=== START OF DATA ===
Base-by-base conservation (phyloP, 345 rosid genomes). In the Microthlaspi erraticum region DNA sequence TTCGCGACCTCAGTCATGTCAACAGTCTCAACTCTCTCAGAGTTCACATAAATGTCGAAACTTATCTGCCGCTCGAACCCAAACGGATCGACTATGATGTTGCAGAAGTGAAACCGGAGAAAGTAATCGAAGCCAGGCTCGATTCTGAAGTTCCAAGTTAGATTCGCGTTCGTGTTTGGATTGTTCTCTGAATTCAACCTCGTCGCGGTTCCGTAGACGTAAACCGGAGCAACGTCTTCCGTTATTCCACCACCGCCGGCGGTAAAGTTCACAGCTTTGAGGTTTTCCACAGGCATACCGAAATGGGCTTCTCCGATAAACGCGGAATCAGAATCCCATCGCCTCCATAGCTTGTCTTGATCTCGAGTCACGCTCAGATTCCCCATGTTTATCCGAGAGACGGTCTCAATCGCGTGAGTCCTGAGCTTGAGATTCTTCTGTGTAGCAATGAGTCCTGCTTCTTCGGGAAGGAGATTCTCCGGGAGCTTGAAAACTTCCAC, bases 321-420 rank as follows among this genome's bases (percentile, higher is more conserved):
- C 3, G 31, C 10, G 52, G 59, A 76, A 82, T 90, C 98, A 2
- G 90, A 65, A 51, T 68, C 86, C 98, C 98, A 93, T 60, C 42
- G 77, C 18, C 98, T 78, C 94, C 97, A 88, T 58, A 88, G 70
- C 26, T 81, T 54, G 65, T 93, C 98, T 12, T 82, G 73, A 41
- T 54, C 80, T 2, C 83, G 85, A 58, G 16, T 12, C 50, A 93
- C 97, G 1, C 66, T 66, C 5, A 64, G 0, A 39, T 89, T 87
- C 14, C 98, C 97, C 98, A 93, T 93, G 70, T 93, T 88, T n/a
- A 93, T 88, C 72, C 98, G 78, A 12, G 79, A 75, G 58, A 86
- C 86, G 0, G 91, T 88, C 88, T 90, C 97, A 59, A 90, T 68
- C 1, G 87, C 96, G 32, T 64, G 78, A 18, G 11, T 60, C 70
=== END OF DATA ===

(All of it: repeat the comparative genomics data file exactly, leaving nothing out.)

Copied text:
Base-by-base conservation (phyloP, 345 rosid genomes). In the Microthlaspi erraticum region DNA sequence TTCGCGACCTCAGTCATGTCAACAGTCTCAACTCTCTCAGAGTTCACATAAATGTCGAAACTTATCTGCCGCTCGAACCCAAACGGATCGACTATGATGTTGCAGAAGTGAAACCGGAGAAAGTAATCGAAGCCAGGCTCGATTCTGAAGTTCCAAGTTAGATTCGCGTTCGTGTTTGGATTGTTCTCTGAATTCAACCTCGTCGCGGTTCCGTAGACGTAAACCGGAGCAACGTCTTCCGTTATTCCACCACCGCCGGCGGTAAAGTTCACAGCTTTGAGGTTTTCCACAGGCATACCGAAATGGGCTTCTCCGATAAACGCGGAATCAGAATCCCATCGCCTCCATAGCTTGTCTTGATCTCGAGTCACGCTCAGATTCCCCATGTTTATCCGAGAGACGGTCTCAATCGCGTGAGTCCTGAGCTTGAGATTCTTCTGTGTAGCAATGAGTCCTGCTTCTTCGGGAAGGAGATTCTCCGGGAGCTTGAAAACTTCCAC, bases 321-420 rank as follows among this genome's bases (percentile, higher is more conserved):
- C 3, G 31, C 10, G 52, G 59, A 76, A 82, T 90, C 98, A 2
- G 90, A 65, A 51, T 68, C 86, C 98, C 98, A 93, T 60, C 42
- G 77, C 18, C 98, T 78, C 94, C 97, A 88, T 58, A 88, G 70
- C 26, T 81, T 54, G 65, T 93, C 98, T 12, T 82, G 73, A 41
- T 54, C 80, T 2, C 83, G 85, A 58, G 16, T 12, C 50, A 93
- C 97, G 1, C 66, T 66, C 5, A 64, G 0, A 39, T 89, T 87
- C 14, C 98, C 97, C 98, A 93, T 93, G 70, T 93, T 88, T n/a
- A 93, T 88, C 72, C 98, G 78, A 12, G 79, A 75, G 58, A 86
- C 86, G 0, G 91, T 88, C 88, T 90, C 97, A 59, A 90, T 68
- C 1, G 87, C 96, G 32, T 64, G 78, A 18, G 11, T 60, C 70